Resin Crystal Accent
For one set of pieces I glued metal findings to cut acrylic. Then I filled one of the wells and placed in an acrylic gem. My hope is that the resin will add to the bond between the two layers. I gently placed the gem in with tweezers and flash cured once I had it in place.
Nail Polish as Pigment
I have been using a nail light to cure my resin. Well, I also had some nail polish just sitting nearby and decided to try it as a pigment. It comes out pretty diluted in color at a 50/50 mixture of UV resin with polish. I imagine this something you just have to do with trial and error to get the saturation you want. I filled in a darker piece so the color was still good even if it looks a little pale on my silicone mat.
Unless you are using a syringe I would suggest leaving the masking on and using a very cheap or already ruined paintbrush.
I tried peeling the masking both before curing and after curing. I think I preferred to peel before curing. Then I cold wipe away any spill over. The resin still seeped into the grain somewhat, but once the prices (which were solid walnut) were oiled you couldn’t tell. below you can see the piece before and after oiling. On one of the two I also buffed off a bit of the seepage – but it didn’t make a major difference.
I filed the surface a bit (below), this didn’t dull the resin since it was lower in the wells and protected from the sanding.
Mother of Pearl Flakes
For this piece I tried setting the piece on my silicone mat instead of the shiny laminate sheet. It left a foggy look on the side that was touching the mat. To get rid of it I just applies some more resin on the frosty side and re-cured it.
After curing the shell/bottom I added some more resin and mixed in mother of pearl flakes. I honestly don’t think I’m quite using this stuff right. It always looks a little foggy in the end. I also probably need to push it into the corners a bit more.
Ok I did NOT mix this super well, but this generally works pretty well. Just mix in a bit of pigment before curing. I’ve noticed it tends to cure a bit darker than it looks so keep that in mind. I would probably mix this in a separate are and then pour it into the piece. It’s somehow much harder to mix well in the little well and ends up looking “smoky” with swirls of color. They sell resin specific dyes in tons of colors that can be both opaque and translucent. These gel/liquid dyes typically mix very well to for gorgeous, even color. They can be found in glow in the dark, neons, etc. so you may want to look into those. For me, I already had alcohol ink and I know it does not interfere with curing.
Check out this great video on resin dyes.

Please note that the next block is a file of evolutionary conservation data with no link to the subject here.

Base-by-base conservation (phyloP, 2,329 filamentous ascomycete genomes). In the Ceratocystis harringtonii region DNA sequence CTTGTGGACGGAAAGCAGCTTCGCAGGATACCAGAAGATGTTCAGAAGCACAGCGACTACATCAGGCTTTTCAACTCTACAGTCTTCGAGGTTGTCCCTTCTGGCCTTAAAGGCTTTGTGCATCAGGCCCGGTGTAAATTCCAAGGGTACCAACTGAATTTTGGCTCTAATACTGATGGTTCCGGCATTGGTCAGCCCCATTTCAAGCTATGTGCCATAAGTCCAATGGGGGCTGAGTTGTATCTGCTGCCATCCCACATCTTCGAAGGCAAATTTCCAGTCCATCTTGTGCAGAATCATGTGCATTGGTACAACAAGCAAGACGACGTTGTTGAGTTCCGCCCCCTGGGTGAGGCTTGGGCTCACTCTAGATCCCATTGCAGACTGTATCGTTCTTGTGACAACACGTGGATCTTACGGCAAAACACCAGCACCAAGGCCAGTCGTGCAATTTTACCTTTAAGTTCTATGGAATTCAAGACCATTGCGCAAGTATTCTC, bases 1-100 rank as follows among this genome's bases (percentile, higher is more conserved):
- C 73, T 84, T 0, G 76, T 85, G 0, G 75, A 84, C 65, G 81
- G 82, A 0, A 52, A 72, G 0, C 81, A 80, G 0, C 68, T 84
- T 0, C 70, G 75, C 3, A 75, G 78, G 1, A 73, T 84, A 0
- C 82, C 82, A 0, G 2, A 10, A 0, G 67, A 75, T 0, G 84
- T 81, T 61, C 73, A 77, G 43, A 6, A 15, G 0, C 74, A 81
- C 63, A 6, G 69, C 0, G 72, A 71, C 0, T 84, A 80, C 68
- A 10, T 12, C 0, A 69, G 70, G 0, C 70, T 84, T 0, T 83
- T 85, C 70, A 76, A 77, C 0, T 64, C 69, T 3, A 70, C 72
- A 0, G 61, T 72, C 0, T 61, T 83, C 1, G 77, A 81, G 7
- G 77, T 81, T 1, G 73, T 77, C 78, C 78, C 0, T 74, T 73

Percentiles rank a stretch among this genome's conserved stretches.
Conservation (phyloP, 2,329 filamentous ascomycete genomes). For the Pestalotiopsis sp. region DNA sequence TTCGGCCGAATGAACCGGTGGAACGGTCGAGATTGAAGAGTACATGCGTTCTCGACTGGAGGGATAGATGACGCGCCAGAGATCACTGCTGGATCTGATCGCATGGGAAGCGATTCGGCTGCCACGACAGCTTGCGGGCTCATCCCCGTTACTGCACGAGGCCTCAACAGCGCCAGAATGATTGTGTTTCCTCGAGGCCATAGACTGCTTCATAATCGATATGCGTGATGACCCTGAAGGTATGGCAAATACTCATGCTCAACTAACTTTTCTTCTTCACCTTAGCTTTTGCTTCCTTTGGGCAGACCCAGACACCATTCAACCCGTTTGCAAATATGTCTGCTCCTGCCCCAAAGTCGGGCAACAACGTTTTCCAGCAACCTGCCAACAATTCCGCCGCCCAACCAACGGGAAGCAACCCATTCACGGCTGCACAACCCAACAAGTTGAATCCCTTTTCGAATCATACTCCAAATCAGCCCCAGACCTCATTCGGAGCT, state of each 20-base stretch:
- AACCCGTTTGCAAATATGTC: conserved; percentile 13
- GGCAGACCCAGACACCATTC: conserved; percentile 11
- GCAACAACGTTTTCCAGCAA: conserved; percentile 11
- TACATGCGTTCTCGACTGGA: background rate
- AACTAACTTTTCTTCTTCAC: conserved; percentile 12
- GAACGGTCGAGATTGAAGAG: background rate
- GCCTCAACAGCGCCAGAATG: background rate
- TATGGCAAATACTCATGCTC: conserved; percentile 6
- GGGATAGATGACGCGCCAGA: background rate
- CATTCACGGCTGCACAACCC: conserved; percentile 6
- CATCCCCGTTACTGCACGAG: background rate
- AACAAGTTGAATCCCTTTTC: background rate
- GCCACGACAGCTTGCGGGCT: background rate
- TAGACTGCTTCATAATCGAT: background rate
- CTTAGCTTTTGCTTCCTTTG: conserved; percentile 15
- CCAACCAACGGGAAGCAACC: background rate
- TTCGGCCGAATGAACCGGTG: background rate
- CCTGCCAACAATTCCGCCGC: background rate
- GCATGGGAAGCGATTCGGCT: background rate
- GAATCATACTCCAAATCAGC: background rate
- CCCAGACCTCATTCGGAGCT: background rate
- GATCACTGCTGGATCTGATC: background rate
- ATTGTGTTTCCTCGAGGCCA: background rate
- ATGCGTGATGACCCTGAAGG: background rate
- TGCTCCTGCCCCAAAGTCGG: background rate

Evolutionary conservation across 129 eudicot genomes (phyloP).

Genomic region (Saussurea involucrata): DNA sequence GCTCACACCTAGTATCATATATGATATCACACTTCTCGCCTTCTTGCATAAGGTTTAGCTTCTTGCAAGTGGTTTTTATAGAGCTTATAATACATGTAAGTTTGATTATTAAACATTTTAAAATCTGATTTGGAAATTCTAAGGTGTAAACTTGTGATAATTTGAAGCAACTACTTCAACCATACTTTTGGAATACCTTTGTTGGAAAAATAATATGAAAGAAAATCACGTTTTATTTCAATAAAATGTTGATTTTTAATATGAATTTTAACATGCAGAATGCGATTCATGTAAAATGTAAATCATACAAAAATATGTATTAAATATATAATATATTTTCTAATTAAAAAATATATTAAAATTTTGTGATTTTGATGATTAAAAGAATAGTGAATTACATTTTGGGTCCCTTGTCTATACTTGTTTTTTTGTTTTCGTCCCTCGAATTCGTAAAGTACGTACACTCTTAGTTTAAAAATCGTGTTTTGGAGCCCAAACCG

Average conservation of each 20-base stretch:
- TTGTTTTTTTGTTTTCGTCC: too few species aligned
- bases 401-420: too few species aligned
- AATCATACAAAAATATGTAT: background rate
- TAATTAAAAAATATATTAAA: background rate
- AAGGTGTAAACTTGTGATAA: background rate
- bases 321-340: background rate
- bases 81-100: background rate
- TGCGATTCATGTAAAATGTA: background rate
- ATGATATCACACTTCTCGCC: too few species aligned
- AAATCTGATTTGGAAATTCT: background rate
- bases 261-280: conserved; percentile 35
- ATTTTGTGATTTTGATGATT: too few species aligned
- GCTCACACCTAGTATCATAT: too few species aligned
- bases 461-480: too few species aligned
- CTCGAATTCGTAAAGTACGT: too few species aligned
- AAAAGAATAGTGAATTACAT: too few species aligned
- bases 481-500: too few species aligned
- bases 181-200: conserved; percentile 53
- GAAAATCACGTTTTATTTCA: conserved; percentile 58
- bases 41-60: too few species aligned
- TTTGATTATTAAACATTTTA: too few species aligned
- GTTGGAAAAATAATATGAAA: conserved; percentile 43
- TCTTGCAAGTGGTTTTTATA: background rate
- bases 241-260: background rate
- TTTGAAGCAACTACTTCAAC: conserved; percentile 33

Mother of Pearl Inlay
I had these two pieces from a past experiment where I accidentally engraved the wood way too deep for the mother of pearl. Yeah one is cracked as well – but these are tests, not necessarily finished pieces. For these I filled them with clear, buffed/sanded them down (because I overfilled haha) and then lightly recoated them with resin to bring back the shine.
I definitely feel a bit better about UV resin. The main advantage is it’s FAST and not particularly messy. I still feel that two part resin cures harder, stronger, and glossier. I didn’t “torch” any of these pieces to remove bubbles, but this flows well and I didn’t seem to have a lot of issue with micro bubbles. Micro bubbles seem to form the more you mix or agitate so you need to find the balance between distributing any pigment well and not whipping up the resin too much. This still will definitely have a place in my roster of techniques. I will have to keep trying different brands and see if I can find the perfect resin. This was a “hard” curing resin from Amazon.
Where to Buy the Materials:
Some of these are affiliate links, so feel free to skip them if you’re not into that:
UV Resin | Definitely better than what I’ve used in the past. Good flow and easy to work with.
UV LAMP | I bought this because of the slightly higher wattage for the price and because it had a 120 second setting so I don’t need to press it like 5 times to cure a piece. It also had a large working area and the base could be removed allowing you to just place the lamp over the top of the piece without disturbing it.
Mother of Pearl Powder | It comes in a thicker flake and a finer flake. Lovely stuff – it’ll last you forever.
Pigment Powders | Yes you can use the Alumidust brand I used, but it’s overpriced in my opinion. Get a multi set like the one I’ve linked (which I also have and love). It’s fun to have a wide range of colors.
Alumidust | Here’s the real deal if that’s what you’d like!
Unicorn Spit | This is what I used to stain my baltic birch pieces in this project
Obligatory Glowforge Discount Code Plug